C7 (2)Preparing for the panel has made me think about my own early reading and writerly inspirations. I was a bookish child: here’s me with my nose in a big book of fairy tales, one of my favourites when I was little. Perhaps no surprise that when I came across Angela Carter’s The Bloody Chamber and Other Stories as an adult I loved its exhilarating, weird, erotic feminist retellings. Who can forget the moment in the title story when the mother gallops, gun blazing, to snatch her daughter from the hands of the murderous Marquis? Or the ‘wily, perspicacious and resourceful’ Puss-in-Boots, who ‘can perform a back somersault whilst holding aloft a glass of vino in his right paw and never spill a drop’? (After reading this stuff, real life is always going to seem a little grey.)

My favourite book of all as a little girl was J M Barrie’s Peter Pan and Wendy, which I read innumerable times. I had an edition with the Mabel Lucie Attwell illustrations, and my parents copied me out a flying Peter Pan on a big piece of paper, which I had stuck to the lampshade in the middle of my bedroom. In my head, though, the story was much wilder than the charming illustrations suggested: the interloper boy who steals the children away from the security of their home to fly across the skies to Neverland couldn’t be tamed. Many years later, I delighted in Geraldine McCaughrean’s official sequel, Peter Pan in Scarlet (commissioned to continue the flow of royalties to Great Ormond Street Hospital) which perfectly captured Peter Pan’s wildness and prickliness. Continue reading

Teapots and Talismans

Teapot Lamp, by The Owl and the Pussycat

Teapot Lamp, by The Owl and the Pussycat

Towards the beginning of the book I’m currently writing, there’s a scene where my protagonist, Aly is sitting out in the back court of her tenement. She’s sorting through the metal that she and her Paw have collected (well, stolen, to be honest) from a West End rooftop the night before.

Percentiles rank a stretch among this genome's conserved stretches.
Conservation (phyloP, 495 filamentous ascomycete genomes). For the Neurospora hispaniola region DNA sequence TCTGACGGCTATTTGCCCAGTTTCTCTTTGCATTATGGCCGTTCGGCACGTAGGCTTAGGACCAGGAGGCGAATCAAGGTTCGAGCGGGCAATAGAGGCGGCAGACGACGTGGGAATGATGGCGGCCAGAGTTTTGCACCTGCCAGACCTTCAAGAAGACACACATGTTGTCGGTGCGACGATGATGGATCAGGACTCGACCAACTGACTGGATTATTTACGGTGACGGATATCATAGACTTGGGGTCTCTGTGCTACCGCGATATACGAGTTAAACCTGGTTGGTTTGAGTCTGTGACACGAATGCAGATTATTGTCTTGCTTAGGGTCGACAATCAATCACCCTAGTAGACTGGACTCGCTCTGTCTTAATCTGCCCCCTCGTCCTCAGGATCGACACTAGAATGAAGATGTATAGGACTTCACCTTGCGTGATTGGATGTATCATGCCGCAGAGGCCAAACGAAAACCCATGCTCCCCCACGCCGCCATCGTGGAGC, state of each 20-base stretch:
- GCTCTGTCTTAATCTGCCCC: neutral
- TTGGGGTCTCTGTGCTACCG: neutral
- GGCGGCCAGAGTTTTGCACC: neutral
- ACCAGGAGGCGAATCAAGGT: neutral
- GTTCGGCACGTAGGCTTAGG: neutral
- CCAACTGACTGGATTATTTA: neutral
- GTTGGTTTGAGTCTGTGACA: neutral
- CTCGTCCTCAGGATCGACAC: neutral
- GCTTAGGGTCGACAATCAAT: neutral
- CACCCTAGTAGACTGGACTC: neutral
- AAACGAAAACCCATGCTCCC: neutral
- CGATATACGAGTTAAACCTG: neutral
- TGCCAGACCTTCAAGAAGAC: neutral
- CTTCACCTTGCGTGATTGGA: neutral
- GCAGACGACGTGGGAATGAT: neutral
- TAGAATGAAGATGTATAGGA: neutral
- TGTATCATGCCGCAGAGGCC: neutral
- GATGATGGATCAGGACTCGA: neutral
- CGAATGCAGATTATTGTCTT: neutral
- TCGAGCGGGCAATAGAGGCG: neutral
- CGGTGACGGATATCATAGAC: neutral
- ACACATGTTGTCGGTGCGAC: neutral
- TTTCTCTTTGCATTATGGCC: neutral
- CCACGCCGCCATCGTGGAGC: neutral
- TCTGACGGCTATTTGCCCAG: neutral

She finishes up her sorting, and picks up a small silver teapot. She turns it in her hands, then takes up a small hammer, and gently tries to work out some of the bumps in its surface. She’s careful not to damage the pattern on the surface of the teapot.

When I wrote this scene, early in the book, I hadn’t really thought about what the teapot was, and if it had a role other than as an object for Aly to be playing with, while her Paw comes out to have a slightly difficult conversation with her. Later, though, the teapot – which they never use to make tea, but keep as decoration – becomes an important place in which some objects (I won’t reveal which) are stored.

After writing a first draft of the book, I went on a craft workshop. The company that led the workshop, The Owl and the Pussycat, beautifully upcyles old objects. At the workshop, I’d had my eye on a sweet little copper teapot which had been made into a lamp, but didn’t buy it. When I got home, I emailed the company, who kindly said they’d put it to one side for me until I could pick it up.

Over a month later, I went to another fair where The Owl and the Pussycat were exhibiting to pick up my teapot. As I neared the stand, though, I saw another lamp. This one was silver nickel, with a pattern of flowers sprayed across its side. I stopped still. It wasn’t quite how I’d imagined the teapot when I was first writing about it, but this teapot was how it should look.

I said hello, and that I’d like the silver nickel teapot instead of the copper one which had been patiently waiting for me. My explanation was, no doubt, rather garbled, but The Owl and the Pussycat understood. ‘That makes the hair on the back of my neck stand up,’ she said.

And now it stands on top of a beautiful writing desk I’m looking after for a friend. I switch it on when I’m writing in the winter, or at night. A talisman.